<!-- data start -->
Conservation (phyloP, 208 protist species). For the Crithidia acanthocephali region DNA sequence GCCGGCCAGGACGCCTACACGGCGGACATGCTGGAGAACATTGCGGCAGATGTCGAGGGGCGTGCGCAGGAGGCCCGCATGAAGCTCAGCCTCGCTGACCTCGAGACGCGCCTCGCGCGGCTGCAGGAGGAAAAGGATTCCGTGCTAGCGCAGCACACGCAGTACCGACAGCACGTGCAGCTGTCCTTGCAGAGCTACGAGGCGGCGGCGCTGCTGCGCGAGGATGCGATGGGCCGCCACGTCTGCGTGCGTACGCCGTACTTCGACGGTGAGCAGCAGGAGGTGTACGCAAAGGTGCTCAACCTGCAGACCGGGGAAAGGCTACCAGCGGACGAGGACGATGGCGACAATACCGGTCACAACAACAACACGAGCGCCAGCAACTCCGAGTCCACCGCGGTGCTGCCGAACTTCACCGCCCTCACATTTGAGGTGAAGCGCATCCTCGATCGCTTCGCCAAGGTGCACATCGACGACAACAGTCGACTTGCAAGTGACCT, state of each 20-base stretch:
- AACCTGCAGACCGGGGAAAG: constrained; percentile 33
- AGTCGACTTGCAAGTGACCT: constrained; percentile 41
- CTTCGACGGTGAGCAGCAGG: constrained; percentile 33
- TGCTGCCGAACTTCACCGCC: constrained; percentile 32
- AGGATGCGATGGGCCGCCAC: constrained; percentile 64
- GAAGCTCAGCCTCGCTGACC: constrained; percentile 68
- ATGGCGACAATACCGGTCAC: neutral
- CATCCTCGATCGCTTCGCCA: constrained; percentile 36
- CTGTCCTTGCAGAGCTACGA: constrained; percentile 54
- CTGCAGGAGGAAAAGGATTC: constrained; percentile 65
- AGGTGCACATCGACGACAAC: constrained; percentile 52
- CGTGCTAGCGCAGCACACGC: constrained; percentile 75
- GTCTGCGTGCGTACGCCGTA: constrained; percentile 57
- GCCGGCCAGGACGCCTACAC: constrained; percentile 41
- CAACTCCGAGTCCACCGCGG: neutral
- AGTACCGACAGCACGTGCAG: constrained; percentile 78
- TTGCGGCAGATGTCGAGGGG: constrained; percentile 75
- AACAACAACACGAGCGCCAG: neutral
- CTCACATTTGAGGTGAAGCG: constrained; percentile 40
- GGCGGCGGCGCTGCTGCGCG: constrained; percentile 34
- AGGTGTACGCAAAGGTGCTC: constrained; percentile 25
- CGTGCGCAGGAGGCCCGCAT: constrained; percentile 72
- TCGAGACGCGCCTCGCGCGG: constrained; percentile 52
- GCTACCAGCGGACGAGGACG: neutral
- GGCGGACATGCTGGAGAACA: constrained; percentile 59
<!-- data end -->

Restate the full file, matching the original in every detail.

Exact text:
Conservation (phyloP, 208 protist species). For the Crithidia acanthocephali region DNA sequence GCCGGCCAGGACGCCTACACGGCGGACATGCTGGAGAACATTGCGGCAGATGTCGAGGGGCGTGCGCAGGAGGCCCGCATGAAGCTCAGCCTCGCTGACCTCGAGACGCGCCTCGCGCGGCTGCAGGAGGAAAAGGATTCCGTGCTAGCGCAGCACACGCAGTACCGACAGCACGTGCAGCTGTCCTTGCAGAGCTACGAGGCGGCGGCGCTGCTGCGCGAGGATGCGATGGGCCGCCACGTCTGCGTGCGTACGCCGTACTTCGACGGTGAGCAGCAGGAGGTGTACGCAAAGGTGCTCAACCTGCAGACCGGGGAAAGGCTACCAGCGGACGAGGACGATGGCGACAATACCGGTCACAACAACAACACGAGCGCCAGCAACTCCGAGTCCACCGCGGTGCTGCCGAACTTCACCGCCCTCACATTTGAGGTGAAGCGCATCCTCGATCGCTTCGCCAAGGTGCACATCGACGACAACAGTCGACTTGCAAGTGACCT, state of each 20-base stretch:
- AACCTGCAGACCGGGGAAAG: constrained; percentile 33
- AGTCGACTTGCAAGTGACCT: constrained; percentile 41
- CTTCGACGGTGAGCAGCAGG: constrained; percentile 33
- TGCTGCCGAACTTCACCGCC: constrained; percentile 32
- AGGATGCGATGGGCCGCCAC: constrained; percentile 64
- GAAGCTCAGCCTCGCTGACC: constrained; percentile 68
- ATGGCGACAATACCGGTCAC: neutral
- CATCCTCGATCGCTTCGCCA: constrained; percentile 36
- CTGTCCTTGCAGAGCTACGA: constrained; percentile 54
- CTGCAGGAGGAAAAGGATTC: constrained; percentile 65
- AGGTGCACATCGACGACAAC: constrained; percentile 52
- CGTGCTAGCGCAGCACACGC: constrained; percentile 75
- GTCTGCGTGCGTACGCCGTA: constrained; percentile 57
- GCCGGCCAGGACGCCTACAC: constrained; percentile 41
- CAACTCCGAGTCCACCGCGG: neutral
- AGTACCGACAGCACGTGCAG: constrained; percentile 78
- TTGCGGCAGATGTCGAGGGG: constrained; percentile 75
- AACAACAACACGAGCGCCAG: neutral
- CTCACATTTGAGGTGAAGCG: constrained; percentile 40
- GGCGGCGGCGCTGCTGCGCG: constrained; percentile 34
- AGGTGTACGCAAAGGTGCTC: constrained; percentile 25
- CGTGCGCAGGAGGCCCGCAT: constrained; percentile 72
- TCGAGACGCGCCTCGCGCGG: constrained; percentile 52
- GCTACCAGCGGACGAGGACG: neutral
- GGCGGACATGCTGGAGAACA: constrained; percentile 59